So, the day I arrives for my glucagon stimulation test. “This test may make you nauseous” said the advance material and “you will be required to submit for blood samples over a 3 hour period”. My own reading had unearthed the fact that I would be receiving an intramuscular injection.
So I turn up at LTHT as required at 0900 to be greeted by two very friendly, but unfortunately difficult to understand, nurses. Once I got used to the Japanese, or was it Chinese, accent of one of them she was extremely empathic and we had a good time together for the next 3 hours. However, I really do wonder about this question of accents. This is not the first time that I have come across somebody I found difficult to understand during this particular journey, not because their English was not up to scratch, but because they retained a very strong accent.
Anyway, back to the test. After an initial abortive attempt to find a space for a cannula on my left hand we finally managed to get one into the right. The left one still hurts, a few days later, I felt at the time the attempt was a bit clumsy and there is clearly a bit of subcutaneous bruising. Hardly a major issue but non the less. Half a dozen assorted tubes of blood later I am ready for my injection into my upper arm. If anything caused me anxiety (and on a scale of 1 to 10 it was only up to about 3), it was the prospect of a small injection into my upper arm. I have not had one for probably over 40 years and of course it turned out to be utterly painless. So I went to hang around for 3 hours.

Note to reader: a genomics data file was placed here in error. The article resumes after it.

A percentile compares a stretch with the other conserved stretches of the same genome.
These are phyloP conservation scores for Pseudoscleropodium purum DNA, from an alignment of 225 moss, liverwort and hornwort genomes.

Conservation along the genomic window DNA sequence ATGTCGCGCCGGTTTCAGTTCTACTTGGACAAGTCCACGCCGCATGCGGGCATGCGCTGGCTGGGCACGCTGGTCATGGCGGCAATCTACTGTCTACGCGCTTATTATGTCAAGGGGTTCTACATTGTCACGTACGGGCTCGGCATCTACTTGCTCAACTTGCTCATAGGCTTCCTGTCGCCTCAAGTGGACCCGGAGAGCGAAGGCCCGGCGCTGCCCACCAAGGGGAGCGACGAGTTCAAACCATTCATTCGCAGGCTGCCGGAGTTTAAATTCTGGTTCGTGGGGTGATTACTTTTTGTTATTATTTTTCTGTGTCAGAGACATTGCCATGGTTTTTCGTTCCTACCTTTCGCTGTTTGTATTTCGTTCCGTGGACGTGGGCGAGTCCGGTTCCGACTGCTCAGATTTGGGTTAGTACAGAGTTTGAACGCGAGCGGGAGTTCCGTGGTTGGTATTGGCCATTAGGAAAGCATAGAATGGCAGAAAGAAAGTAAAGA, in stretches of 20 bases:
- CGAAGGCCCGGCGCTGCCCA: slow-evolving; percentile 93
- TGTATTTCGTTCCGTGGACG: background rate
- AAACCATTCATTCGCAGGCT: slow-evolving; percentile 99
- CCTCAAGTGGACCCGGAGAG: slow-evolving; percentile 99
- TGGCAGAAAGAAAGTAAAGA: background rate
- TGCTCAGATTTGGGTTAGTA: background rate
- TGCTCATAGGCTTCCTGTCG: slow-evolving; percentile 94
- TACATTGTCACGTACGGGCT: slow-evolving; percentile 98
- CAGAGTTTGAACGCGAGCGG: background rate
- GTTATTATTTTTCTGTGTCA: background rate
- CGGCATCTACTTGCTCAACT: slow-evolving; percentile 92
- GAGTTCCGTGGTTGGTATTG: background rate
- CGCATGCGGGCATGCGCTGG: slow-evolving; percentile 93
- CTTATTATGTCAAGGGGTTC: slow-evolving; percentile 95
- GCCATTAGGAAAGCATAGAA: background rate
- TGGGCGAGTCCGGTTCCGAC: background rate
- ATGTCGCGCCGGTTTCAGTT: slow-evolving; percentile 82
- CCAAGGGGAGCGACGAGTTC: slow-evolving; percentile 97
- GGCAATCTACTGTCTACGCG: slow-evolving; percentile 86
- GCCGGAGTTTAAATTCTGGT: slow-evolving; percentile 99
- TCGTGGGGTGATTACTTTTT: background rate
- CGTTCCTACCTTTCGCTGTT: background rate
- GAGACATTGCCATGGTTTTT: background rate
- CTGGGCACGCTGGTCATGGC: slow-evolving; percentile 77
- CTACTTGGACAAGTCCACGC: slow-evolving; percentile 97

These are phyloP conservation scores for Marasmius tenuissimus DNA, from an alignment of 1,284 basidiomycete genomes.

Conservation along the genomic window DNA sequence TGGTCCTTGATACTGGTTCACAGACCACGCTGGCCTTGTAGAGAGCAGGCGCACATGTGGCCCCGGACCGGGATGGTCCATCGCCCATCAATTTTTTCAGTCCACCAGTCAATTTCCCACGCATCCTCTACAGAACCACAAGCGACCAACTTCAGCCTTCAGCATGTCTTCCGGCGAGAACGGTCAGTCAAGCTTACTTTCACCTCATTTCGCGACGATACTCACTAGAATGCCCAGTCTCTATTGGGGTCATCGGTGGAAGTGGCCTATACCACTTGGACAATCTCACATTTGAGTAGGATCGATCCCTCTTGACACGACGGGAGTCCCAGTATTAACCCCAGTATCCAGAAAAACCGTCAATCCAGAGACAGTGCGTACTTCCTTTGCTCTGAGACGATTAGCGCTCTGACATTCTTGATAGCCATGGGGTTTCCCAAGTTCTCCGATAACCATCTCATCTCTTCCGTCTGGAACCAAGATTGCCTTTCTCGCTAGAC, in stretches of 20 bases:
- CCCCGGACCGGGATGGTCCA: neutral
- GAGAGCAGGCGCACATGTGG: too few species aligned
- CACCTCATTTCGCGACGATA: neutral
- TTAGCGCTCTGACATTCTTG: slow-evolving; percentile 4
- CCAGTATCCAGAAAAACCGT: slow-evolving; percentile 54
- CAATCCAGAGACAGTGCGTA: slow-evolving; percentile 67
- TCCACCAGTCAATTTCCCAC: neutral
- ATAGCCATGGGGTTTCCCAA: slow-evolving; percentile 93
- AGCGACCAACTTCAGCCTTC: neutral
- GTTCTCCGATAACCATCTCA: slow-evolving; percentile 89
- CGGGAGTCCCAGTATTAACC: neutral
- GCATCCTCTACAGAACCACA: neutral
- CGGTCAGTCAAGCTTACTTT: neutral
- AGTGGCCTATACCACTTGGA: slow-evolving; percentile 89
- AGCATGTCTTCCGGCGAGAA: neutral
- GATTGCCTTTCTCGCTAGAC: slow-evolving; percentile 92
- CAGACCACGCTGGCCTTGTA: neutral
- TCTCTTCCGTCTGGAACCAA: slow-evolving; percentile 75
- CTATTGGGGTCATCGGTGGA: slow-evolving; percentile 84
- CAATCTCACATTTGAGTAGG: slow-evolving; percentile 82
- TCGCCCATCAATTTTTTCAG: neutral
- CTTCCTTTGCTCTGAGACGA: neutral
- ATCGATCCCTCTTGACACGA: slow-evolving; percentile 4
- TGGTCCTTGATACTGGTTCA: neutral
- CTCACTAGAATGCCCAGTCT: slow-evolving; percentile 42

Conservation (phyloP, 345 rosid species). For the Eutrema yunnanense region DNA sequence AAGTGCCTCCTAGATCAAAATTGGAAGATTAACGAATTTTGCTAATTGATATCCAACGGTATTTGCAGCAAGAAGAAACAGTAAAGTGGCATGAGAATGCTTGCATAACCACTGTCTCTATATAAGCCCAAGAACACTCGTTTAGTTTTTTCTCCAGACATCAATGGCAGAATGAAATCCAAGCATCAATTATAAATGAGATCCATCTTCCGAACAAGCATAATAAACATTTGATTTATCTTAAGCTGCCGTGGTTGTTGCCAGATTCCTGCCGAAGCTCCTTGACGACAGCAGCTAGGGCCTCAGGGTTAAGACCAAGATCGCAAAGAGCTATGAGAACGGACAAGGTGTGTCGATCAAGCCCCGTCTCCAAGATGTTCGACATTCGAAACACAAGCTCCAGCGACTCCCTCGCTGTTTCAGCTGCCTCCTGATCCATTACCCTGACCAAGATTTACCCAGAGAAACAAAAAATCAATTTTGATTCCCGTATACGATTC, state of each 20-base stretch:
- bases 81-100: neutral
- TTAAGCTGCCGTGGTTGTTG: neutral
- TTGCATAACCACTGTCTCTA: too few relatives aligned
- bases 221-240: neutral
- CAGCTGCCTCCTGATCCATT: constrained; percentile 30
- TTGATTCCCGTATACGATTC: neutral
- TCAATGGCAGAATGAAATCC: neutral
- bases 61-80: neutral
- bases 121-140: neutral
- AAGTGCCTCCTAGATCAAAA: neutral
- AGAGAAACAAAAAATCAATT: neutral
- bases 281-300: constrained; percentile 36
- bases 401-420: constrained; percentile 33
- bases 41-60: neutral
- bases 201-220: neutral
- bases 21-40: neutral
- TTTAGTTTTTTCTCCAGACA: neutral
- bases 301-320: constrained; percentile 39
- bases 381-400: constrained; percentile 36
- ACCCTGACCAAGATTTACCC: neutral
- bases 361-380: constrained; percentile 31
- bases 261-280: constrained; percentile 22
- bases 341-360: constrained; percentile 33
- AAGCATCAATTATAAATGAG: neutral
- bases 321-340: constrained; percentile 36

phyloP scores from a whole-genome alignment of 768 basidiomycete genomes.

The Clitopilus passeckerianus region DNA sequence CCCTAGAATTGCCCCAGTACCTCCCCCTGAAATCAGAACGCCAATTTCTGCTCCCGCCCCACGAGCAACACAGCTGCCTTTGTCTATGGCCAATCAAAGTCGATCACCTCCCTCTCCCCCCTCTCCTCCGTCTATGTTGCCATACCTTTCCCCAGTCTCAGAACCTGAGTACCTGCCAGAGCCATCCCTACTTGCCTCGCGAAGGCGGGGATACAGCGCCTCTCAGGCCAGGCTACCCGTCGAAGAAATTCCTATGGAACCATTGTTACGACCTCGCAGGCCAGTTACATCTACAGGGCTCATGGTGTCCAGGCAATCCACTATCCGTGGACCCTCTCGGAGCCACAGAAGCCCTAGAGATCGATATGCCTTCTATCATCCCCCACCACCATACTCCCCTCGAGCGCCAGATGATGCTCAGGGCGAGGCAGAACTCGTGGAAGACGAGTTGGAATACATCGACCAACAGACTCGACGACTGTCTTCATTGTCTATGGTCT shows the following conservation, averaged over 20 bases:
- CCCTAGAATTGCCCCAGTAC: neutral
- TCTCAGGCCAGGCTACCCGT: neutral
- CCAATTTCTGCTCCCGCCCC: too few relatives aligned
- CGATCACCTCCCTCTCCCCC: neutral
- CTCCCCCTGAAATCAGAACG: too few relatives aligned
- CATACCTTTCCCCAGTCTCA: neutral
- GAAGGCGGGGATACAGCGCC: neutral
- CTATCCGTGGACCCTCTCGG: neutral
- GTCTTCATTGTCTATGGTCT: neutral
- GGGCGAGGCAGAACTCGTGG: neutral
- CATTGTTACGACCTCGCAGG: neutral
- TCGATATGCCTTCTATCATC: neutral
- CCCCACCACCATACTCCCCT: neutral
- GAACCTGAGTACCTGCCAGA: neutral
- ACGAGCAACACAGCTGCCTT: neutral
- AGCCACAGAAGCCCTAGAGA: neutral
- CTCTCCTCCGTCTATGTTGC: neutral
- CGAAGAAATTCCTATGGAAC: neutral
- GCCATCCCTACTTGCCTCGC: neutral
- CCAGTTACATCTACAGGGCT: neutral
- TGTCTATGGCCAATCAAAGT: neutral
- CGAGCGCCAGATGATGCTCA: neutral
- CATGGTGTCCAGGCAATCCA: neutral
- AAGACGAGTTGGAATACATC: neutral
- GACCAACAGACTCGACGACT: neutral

It was a good job I took a book to read because I simply sat around in the open reception area to be called every half hour for another tube of blood to be taken. The first attempt was a bit of a challenge and I was concerned that they would have to find somewhere else to put the cannula, but a little bit of massage, dangling my hands down by my side, pressure on exactly the right spot on the vein leads the blood to flow. OK, go away and come back in another half hour…
Go away and come back again in another half hour was repeated a further 5 times and then I was free to go.
Just one more observation on keeping the patient informed. After my first blood has been taken a large syringe was filled with clear substance ready to be injected back into my hand. No explanation although once I asked there was no problem explaining that this was to flush the cannula out and avoid any clotting. Very sensible, but why not explain it to the patient before doing it?
And how about a better explanation of what the test is actually testing? This briefing note from The Christie seems perfectly adequate.
So now we wait for the test results. I have an appointment on 2nd September and so far as I am aware they should have all the information necessary for the MDT and that meeting on the 2nd September ought to be able to find a way forward. Although everytime a phone number from Leeds appears on my phone I wonder whether I’ve been being called in early.